I have had many friends and family ask why on earth I do what I do. Some say they would never want to open themselves up to public critique and bashing. Some think it is just less burdensome to stay quiet. And others worry because they know how sensitive I can be. I even have close relatives who do not read my pieces on Patch because they do not agree with my philosophies; their attempts to keep the peace, I suppose.
I have been writing since I can remember. I love it, and high school was the beginning of my need to be heard. That escalated in my adult life after a brief period of apathy in my early 20s. So when this opportunity was presented to me, there was no doubt I had to grab it. Before this, to actually be paid for something I absolutely enjoy was really just a notion I considered a pipe dream.
But with all that, there are subsequent consequences. There is always bad to go with the good. And because of the type of writing I am currently producing – those consequences can be harsh.
For someone with a pretty fragile ego and who wears her heart on her sleeve, the things people say sting a little more than they should. The personal attacks, threats and insults are becoming easier to dismiss. But I still have work to do in that department.
I often wonder how people can be as hostile and vile as they present themselves to be. I wonder what kind of pain they must be enduring to want to spread it to others. I often think about what it is like to live with those people.
My mother, who has been my closest and best friend my entire life is on the very opposite end of the political spectrum from me and, often, philosophically. To say this past year hasn’t disturbed our relationship would be untrue. I have also had friendships end because of this political divide. I have many reasons to return to that time in my 20s when I was asleep and unaware. The rewards for giving up my voice, sitting down and tuning out would be significant.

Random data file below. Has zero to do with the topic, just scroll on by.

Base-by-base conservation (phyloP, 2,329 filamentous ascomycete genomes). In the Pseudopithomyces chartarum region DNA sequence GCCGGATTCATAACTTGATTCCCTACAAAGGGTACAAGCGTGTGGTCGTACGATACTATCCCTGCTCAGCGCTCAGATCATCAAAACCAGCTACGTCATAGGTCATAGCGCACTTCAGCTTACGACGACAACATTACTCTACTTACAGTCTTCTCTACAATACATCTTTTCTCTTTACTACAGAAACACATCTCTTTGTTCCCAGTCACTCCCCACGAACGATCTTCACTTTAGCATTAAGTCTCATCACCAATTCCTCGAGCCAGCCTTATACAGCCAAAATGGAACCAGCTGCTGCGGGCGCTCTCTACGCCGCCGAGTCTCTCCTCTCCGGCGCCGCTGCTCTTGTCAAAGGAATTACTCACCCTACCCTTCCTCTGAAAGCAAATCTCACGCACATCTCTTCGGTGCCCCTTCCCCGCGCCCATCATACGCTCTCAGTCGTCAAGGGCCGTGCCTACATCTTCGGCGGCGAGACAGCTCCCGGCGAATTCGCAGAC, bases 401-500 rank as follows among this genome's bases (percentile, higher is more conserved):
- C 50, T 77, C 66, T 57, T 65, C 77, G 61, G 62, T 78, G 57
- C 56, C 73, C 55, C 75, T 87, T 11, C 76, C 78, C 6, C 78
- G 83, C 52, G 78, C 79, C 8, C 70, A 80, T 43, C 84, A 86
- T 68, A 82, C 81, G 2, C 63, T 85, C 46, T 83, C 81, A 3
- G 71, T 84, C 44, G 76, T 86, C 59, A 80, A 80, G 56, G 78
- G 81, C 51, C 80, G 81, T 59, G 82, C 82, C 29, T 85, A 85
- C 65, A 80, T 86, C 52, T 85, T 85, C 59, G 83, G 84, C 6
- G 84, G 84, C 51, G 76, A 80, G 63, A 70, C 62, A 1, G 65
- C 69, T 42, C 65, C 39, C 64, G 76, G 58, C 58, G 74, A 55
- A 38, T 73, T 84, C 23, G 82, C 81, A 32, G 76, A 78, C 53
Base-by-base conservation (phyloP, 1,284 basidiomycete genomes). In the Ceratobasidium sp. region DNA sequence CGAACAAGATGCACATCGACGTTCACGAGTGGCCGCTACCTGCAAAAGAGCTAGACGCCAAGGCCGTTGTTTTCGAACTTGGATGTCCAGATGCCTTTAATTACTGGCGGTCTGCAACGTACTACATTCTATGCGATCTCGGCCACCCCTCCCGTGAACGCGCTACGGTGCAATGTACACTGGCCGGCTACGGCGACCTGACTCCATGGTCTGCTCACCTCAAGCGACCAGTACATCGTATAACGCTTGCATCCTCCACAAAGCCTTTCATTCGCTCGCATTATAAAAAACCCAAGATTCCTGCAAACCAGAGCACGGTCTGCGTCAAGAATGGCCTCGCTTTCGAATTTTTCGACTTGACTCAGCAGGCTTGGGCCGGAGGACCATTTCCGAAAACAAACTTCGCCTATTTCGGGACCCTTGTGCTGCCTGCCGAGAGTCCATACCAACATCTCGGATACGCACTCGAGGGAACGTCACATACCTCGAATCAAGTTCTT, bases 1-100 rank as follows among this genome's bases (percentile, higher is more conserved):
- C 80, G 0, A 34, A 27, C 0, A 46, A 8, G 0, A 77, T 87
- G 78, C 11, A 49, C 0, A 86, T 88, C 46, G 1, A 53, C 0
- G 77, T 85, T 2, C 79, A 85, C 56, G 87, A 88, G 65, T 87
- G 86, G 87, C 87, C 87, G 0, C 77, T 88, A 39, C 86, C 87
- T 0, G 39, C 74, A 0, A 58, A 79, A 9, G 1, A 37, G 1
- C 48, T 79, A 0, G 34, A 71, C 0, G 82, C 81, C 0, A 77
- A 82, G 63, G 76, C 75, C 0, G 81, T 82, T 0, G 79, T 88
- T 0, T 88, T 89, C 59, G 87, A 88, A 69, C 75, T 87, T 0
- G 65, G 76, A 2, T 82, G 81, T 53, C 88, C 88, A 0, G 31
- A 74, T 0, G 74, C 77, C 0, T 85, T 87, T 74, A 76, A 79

But I cannot in good conscious do that. There is this recently developed equation. Social turmoil and a medium in which to speak both hold me to my sense of integrity. I have been given an opportunity during a time in which I feel so strongly about many issues. What kind of person would I be to stick my head in the sand? Happier? Maybe. Proud? Most definitely not.
When I see people who have opinions differing from mine, I do feel a sense of frustration. But I try to look at them as though they were my mom. She isn’t a bad person. She’s funny and caring. And she loves me. I don’t hate her because she supports what I am against.
I wonder how conversations would change if we all just tried looking at our opponents as though they were our brothers, daughters, friends and fathers. I wonder how differently we would speak to one another if we could see them as just another human being.
I am a mom, wife, daughter, sister and friend. I have had bad experiences to hurdle just like most of you. I cry at commercials. I yell at my husband. I have anxiety issues. I need to lose 10 pounds. I am SO not perfect. I change my mind – or flip flop from time to time. I am often too conservative for my most liberal friends and far too liberal for my conservative friends. And what causes the most trouble is my (often unfiltered) big mouth.
I get that you may not agree with me all the time – or EVER. Honestly, I do. But I don’t get the hate and venom which so many seem to take pleasure in doling out. And it isn’t just me, no way. I hear people speak horribly to and about each other every day. And I am sure there have been moments when I, too, have gotten caught up in the circular anger.
When I am pulling that wishbone this Thanksgiving, I will be hoping that we can start to perceive each other as people not so different from ourselves. That we can acknowledge that we all have emotions, feelings and sensibilities. And that we can find a way to simply play nice. I sure hope this is possible because I won’t be chased away. I will take the criticism and the insults if that remains to be a consequence of this assignment.
I know that hostility will always exist to some degree. But perhaps we can attempt to behave how we teach our children to behave and at least keep the golden rule in our consciousness when we begin to boil over.
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